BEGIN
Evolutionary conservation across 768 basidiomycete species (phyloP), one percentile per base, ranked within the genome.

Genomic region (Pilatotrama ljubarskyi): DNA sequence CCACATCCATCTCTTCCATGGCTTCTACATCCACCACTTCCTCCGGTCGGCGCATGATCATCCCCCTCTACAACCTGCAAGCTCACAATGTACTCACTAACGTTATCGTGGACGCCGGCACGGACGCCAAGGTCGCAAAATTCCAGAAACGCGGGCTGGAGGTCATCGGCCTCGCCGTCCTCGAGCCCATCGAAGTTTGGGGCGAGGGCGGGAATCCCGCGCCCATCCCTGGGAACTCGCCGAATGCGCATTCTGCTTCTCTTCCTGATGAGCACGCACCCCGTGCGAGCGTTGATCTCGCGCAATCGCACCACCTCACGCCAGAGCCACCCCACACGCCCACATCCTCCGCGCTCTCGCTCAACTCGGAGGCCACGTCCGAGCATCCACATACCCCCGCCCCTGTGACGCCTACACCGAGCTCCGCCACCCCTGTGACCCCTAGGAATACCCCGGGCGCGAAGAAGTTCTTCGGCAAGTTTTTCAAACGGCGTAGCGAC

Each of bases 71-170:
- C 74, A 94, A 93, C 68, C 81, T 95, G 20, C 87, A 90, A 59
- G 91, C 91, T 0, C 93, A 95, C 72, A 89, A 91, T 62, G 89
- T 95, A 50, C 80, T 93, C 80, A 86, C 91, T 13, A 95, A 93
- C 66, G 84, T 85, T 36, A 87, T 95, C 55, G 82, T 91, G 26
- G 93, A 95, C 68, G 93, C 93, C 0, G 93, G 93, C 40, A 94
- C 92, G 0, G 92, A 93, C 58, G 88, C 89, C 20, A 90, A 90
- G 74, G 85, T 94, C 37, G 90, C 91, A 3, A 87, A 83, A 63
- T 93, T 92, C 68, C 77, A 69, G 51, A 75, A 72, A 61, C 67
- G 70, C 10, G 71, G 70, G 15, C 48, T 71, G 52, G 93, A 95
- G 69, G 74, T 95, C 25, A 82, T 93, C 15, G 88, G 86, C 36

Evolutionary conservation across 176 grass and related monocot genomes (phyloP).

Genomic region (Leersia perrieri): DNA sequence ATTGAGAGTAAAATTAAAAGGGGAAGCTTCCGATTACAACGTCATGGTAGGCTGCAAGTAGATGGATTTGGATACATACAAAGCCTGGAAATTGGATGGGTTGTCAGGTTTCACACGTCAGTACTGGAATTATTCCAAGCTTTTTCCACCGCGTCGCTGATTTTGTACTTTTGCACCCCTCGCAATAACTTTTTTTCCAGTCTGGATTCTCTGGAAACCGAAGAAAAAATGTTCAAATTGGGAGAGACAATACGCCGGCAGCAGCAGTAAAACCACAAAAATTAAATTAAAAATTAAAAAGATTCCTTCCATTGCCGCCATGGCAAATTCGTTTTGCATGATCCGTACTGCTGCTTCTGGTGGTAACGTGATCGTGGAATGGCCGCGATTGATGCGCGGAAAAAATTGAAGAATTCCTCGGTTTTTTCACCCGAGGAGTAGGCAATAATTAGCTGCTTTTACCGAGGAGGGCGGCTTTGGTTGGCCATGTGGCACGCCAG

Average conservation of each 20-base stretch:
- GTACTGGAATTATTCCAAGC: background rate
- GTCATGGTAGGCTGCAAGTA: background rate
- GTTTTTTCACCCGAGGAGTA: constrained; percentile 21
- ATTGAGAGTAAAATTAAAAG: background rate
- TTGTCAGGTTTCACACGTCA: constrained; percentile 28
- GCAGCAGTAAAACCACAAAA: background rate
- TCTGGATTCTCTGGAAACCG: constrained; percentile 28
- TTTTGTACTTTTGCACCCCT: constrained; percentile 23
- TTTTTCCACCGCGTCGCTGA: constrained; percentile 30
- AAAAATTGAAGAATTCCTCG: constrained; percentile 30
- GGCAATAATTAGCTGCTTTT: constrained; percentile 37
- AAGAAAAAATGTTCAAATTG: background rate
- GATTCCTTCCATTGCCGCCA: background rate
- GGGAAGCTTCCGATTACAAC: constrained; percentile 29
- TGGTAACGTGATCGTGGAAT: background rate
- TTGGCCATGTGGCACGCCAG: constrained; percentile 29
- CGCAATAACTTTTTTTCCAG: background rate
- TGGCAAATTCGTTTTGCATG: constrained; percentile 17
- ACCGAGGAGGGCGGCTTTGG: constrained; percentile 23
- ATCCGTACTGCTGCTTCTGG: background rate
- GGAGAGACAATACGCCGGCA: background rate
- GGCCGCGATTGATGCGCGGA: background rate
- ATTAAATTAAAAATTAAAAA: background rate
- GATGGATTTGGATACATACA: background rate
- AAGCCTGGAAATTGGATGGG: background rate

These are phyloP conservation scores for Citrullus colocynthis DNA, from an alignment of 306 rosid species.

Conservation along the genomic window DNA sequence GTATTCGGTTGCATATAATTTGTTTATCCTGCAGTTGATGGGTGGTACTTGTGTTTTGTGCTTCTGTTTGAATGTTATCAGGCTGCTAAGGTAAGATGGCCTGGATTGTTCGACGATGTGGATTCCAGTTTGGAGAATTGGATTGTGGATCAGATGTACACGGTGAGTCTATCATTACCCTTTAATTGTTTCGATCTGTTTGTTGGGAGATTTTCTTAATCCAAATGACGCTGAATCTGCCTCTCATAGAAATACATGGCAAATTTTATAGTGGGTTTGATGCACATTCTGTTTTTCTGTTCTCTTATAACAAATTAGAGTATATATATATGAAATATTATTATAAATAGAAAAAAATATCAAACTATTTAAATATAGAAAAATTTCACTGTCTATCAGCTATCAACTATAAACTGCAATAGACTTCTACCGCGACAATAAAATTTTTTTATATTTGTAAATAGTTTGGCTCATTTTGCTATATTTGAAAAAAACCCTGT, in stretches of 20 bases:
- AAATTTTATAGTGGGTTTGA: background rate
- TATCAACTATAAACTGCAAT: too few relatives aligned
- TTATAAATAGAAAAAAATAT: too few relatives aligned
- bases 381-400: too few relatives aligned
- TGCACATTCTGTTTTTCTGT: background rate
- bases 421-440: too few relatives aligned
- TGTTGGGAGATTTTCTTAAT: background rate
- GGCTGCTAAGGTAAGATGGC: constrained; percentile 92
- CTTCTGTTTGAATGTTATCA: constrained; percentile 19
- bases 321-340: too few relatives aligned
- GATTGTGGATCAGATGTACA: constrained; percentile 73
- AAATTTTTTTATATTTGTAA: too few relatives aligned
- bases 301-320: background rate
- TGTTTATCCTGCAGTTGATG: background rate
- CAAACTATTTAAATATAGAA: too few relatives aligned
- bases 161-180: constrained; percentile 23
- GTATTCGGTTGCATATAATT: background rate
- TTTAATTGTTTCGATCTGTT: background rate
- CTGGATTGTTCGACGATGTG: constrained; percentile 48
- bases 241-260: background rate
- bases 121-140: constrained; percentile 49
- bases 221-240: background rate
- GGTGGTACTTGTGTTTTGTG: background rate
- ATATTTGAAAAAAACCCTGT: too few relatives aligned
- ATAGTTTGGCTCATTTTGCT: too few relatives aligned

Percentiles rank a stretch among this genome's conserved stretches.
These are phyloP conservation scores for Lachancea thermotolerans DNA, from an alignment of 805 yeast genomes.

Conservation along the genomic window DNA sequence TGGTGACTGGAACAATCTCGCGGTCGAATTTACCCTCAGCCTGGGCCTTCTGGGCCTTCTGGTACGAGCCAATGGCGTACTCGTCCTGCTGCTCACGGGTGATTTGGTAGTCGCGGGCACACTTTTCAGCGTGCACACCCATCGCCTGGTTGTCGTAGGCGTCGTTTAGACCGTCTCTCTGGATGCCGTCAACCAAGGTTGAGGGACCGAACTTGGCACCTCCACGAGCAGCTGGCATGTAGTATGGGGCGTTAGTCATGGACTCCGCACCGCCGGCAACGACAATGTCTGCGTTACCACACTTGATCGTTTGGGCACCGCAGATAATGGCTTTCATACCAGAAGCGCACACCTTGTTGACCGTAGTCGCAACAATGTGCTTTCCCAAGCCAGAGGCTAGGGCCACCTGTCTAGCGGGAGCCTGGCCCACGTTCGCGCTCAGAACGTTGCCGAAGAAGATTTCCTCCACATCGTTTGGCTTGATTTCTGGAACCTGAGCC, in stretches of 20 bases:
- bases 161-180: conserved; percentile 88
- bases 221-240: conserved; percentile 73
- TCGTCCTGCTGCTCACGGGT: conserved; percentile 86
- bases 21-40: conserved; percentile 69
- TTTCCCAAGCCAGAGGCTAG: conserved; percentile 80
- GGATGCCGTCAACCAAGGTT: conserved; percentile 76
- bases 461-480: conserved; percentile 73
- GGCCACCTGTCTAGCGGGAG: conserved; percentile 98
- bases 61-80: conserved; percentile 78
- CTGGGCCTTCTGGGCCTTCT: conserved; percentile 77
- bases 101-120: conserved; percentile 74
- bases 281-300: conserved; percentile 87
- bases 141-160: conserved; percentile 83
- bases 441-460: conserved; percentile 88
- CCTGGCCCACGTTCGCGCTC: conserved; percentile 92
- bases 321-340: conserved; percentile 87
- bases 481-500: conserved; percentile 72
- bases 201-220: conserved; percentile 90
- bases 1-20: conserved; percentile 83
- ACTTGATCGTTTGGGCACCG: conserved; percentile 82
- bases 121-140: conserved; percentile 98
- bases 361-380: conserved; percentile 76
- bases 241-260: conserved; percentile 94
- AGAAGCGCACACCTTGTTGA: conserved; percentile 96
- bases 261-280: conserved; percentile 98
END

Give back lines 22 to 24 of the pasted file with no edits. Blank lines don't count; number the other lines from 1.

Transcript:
- GCAGCAGTAAAACCACAAAA: background rate
- TCTGGATTCTCTGGAAACCG: constrained; percentile 28
- TTTTGTACTTTTGCACCCCT: constrained; percentile 23